The end of financial year will soon be upon us. But once you get past…
Franking credits are a hot topic of the upcoming federal election. Below is a thorough explanation of franking credits and how the work now and under Labor’s proposal.
What are franking credits?
Franking credits are tax paid by Australian companies that are attributed to shareholders. In 1987 Paul Keating created the dividend imputation scheme. It was introduced to do away with the government’s double taxation. Before the scheme was implemented, a company made a profit, paid tax and paid dividends to shareholders who then paid tax again. In effect the government was double dipping.
In 2000 Treasurer Peter Costello expanded the dividend imputation system to enable taxpayers with excess imputation credits to receive a refund cheque from the ATO.
Bill Shorten is proposing rolling back the refund system. What this means is that if a person, or a super fund hasn’t paid tax, then they won’t get a refund back.
How Do Franking Credits Work?
Companies listed on the stock market can pay dividends to their shareholders. These are effectively profits paid to the “owners” of a company. These payments have already been subject to Australian company tax rate which is currently 30% for most large companies. These dividends are described as being ‘franked’. Franked dividends have a franking credit attached to them which represents the amount of tax the company has already paid on behalf of the shareholder. Franking credits are also known as imputation credits.
Currently, you are entitled to receive a credit for any tax the company has paid on your behalf. If your top tax rate is less than the company’s tax rate, the Australian Tax Office (ATO) will refund you the difference.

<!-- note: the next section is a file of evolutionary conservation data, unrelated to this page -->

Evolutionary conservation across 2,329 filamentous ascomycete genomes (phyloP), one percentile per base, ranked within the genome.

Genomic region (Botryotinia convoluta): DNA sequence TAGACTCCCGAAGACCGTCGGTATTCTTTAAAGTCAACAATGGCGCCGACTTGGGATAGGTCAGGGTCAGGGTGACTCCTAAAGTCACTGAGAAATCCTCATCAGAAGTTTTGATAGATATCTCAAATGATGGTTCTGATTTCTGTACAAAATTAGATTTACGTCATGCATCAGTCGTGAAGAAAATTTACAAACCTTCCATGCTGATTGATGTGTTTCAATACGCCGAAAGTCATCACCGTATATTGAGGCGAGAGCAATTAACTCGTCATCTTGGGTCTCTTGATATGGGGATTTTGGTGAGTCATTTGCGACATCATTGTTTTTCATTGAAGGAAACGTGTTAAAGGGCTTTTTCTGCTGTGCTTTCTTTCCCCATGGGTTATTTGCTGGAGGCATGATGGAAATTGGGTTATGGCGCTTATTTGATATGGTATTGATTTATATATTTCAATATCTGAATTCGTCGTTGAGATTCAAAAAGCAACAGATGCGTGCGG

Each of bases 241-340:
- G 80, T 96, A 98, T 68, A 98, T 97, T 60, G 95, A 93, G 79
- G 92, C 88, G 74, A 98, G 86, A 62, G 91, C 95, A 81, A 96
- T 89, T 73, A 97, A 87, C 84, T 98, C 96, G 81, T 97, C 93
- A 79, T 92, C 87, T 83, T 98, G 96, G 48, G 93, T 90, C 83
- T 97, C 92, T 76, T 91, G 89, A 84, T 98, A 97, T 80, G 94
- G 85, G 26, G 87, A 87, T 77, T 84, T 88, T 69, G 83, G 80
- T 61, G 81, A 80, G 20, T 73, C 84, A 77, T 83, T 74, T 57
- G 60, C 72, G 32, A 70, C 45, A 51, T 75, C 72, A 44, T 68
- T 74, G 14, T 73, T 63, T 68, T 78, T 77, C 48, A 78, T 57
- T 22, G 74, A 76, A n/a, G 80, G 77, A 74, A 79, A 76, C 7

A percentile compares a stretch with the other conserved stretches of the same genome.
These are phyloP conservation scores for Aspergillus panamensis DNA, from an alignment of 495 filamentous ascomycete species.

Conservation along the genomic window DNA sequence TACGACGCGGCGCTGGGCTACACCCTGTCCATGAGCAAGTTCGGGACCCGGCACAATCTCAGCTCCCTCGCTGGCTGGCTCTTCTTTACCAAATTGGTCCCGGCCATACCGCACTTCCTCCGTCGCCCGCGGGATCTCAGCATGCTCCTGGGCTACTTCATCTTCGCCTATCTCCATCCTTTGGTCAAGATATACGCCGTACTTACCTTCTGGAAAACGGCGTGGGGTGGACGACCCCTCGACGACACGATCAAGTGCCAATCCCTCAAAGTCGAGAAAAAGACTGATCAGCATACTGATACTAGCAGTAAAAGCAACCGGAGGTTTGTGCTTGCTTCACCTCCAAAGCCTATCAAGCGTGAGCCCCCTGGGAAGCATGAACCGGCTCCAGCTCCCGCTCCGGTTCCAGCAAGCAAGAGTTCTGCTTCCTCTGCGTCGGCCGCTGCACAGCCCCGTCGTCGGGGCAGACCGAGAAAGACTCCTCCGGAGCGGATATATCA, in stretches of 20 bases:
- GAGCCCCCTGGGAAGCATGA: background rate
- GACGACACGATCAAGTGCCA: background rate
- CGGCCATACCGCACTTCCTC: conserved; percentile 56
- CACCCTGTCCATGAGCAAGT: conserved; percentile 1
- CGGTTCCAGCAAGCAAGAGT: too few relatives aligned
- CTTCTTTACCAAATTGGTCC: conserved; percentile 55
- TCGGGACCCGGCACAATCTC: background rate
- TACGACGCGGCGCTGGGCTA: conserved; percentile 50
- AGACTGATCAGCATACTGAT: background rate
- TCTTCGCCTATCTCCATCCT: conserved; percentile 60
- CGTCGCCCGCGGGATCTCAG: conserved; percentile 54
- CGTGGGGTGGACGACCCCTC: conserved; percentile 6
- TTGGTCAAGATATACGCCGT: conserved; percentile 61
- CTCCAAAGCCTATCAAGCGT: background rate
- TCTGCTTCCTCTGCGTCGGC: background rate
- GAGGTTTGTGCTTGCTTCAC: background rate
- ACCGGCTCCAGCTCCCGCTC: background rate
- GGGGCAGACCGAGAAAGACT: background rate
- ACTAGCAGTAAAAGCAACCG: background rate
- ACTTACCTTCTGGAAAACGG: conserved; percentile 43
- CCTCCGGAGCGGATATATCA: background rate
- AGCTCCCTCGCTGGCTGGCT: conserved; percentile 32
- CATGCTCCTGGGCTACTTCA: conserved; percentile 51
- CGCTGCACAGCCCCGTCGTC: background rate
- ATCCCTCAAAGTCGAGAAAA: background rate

Heath owns shares in Telstra. The company pays him a fully franked dividend of $700. His dividend statement indicates there is a franking credit of $300. This represents the tax the company has already paid. This means the dividend, before company tax was deducted, would have been $1,000 ($700 + $300).
At tax time, Heath must declare the income of $1,000 (the $700 dividend plus the $300 franking credit) in his taxable income. If his marginal tax rate was 19%, he would have paid $190 tax on the dividend. Because the company has already paid $300 in tax, Heath will receive a refund of the difference, which is $110 ($300-$190 = $110).
If Heath was in a higher tax bracket, he may not have been entitled to a refund of any of the franking credit, he may even have to pay additional tax. However, if he is a low-income earner, or pensioner it is possible to be refunded the full amount of the franking credit.
Like Helen the self-funded retiree. Helen owns shares in BHP. The company paid her a dividend of $1,750 and the statement showed a franking credit of $750 (total income of $2,500). Helen pays no tax. However, at tax time she can claim back the $750 tax paid by Telstra. She gets at $750 cash refund.
What the Labor government is proposing is stopping refunds to people, like Helen above, who have not directly paid tax to the government. This may also affect superannuation funds and SMSFs paying retirement pensions. For more information read Labor’s Franking Credit Policy – Bad For All Australians
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